Our calling as Christians is to see strangers as brothers and sisters in Christ. Might there be danger in this? Of course! But the danger of not reaching out and engaging others with the message of our oneness in Christ is even greater. Rather than spreading the ethic of the Kingdom of God, we are pretending that the church is a Citadel to be isolated and protected from the world. What happens to a castle under siege? Eventually it runs out of resources and falls. No, we must be bold to believe what Paul told us, “For He is our peace; in his flesh he has made both groups into one and has broken down the dividing wall of hostility between us.” We need to courageously engage the world with the love of Christ, building a society that treats all people, native or alien, family or foe, as if they were beloved of Christ, because they are. Amen.
On July 5th we will gather in church either at the E3 Service or at the Traditional 11 a.m. Service to hear Bob Clendening sing Patriotic Anthems and be inspired to love and serve God. As the 4th of July approaches, recent events make me recognize how important it is for us as Christians to hold our nation accountable to God's standards seen in the life of Christ. With the racially motivated murders at Mother Emmanuel AME Church in Charleston, SC, we see how far we have to go to be "a city on a hill," lighting the way for the rest of the world. Churches were in the forefront of the abolition movement that led to the end of slavery 150 years ago, and we can continue to be prophets to a world of hate that the love of Christ is the answer to the problem of racial, ethnic, socio-economic, and any other division among us.
The people of Emmanuel AME Church are an inspiration to me. They freely offered forgiveness to the perpetrator of the heinous crime that took the lives of nine of their loved ones, including 3 of their ministers. In listening to their testimony, I understand that the motivation for their forgiveness was not because it would ease their pain by letting go of their anger and hurt. That pain will never go away, though in time it may become more bearable. Their motivation was to be faithful followers of their Lord, who forgave those who took his life.
Standing up to hatred and violence with love and forgiveness is one of the hardest and riskiest things one can do. It takes courage, strength, and a belief in a loving and merciful God for it to make any sense to react to violence in this way. Our natural inclination is to react in kind, demanding revenge. We hear loud voices clamoring for the death penalty for the perpetrator, and we think it only fair. But our Lord said, "You have heard that it was said, 'An eye for an eye and a tooth for a tooth.' But I say to you, do not resist an evildoer. But if anyone strikes you on the right cheek, turn the other also....You have heard that it was said, 'You shall love your neighbor and hate your enemy.' But I say to you, love your enemies and pray for those who persecute you, so that you can be children of your Father in heaven; for he makes his sun rise on the evil and on the good, and sends rain on the righteous and on the unrighteous." (Matt. 5:38-39, 43-45)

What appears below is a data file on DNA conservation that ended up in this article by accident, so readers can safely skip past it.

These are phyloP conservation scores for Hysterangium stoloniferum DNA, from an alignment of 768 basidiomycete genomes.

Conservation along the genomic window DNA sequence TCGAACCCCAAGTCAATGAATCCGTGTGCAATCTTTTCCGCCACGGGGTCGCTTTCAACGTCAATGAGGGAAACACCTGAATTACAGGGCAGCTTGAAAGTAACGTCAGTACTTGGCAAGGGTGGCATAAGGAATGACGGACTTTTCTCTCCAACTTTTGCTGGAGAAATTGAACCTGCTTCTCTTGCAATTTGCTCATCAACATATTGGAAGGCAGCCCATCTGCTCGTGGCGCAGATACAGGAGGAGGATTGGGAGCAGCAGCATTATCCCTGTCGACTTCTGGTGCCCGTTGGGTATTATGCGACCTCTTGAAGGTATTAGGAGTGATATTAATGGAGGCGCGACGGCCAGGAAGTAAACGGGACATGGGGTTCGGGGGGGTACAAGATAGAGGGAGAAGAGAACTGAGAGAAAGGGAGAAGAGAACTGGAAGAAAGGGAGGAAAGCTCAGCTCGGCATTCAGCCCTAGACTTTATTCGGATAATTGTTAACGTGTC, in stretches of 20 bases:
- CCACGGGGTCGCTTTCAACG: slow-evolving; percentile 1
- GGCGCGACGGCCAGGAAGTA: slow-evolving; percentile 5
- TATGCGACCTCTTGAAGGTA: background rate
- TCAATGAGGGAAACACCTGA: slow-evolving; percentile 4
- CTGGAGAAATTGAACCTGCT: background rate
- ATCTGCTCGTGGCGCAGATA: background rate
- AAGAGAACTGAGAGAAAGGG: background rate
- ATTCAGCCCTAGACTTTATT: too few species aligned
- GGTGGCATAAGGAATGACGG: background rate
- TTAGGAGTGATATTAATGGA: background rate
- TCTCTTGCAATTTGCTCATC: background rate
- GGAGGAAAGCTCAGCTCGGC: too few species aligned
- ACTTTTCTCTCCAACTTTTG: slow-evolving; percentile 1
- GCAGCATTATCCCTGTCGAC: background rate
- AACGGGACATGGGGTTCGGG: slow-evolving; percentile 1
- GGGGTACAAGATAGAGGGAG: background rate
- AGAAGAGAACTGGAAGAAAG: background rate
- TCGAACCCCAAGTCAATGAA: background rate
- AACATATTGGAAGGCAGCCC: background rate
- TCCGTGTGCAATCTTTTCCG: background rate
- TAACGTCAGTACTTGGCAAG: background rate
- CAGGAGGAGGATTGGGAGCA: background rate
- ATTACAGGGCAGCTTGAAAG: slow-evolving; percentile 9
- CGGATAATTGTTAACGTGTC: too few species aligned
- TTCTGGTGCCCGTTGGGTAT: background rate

Jesus understood that limiting violence to reciprocity was an improvement to escalating violence (that was the purpose of the eye-for-an-eye injunction in Leviticus). But to overcome violence rather than simply to limit it, we need to meet it head on with the only power that is stronger than it is, God's love. To overcome evil we need to meet it head on with the only power that is stronger than it, God's goodness. If we are to be children of God, it is our calling to take up arms - that is, arms that hug and arms that uplift others - in order to confront those with arms that kill.
Being a Christian is not for the faint of heart. It takes the courage of Christ to oppose those with evil intentions with the weapons he has given us, the whole armor of God: "Stand therefore, and fasten the belt of truth around your waist, and put on the breastplate of righteousness. As shoes for your feet put on whatever will make you ready to proclaim the gospel of peace. With all of these, take the shield of faith, with which you will be able to quench all the flaming arrows of the evil one. Take the helmet of salvation, and the sword of the Spirit, which is the word of God." (Ephesians 6:14-17)
As Christ liked to say, "Go and do likewise."
Grace and Peace,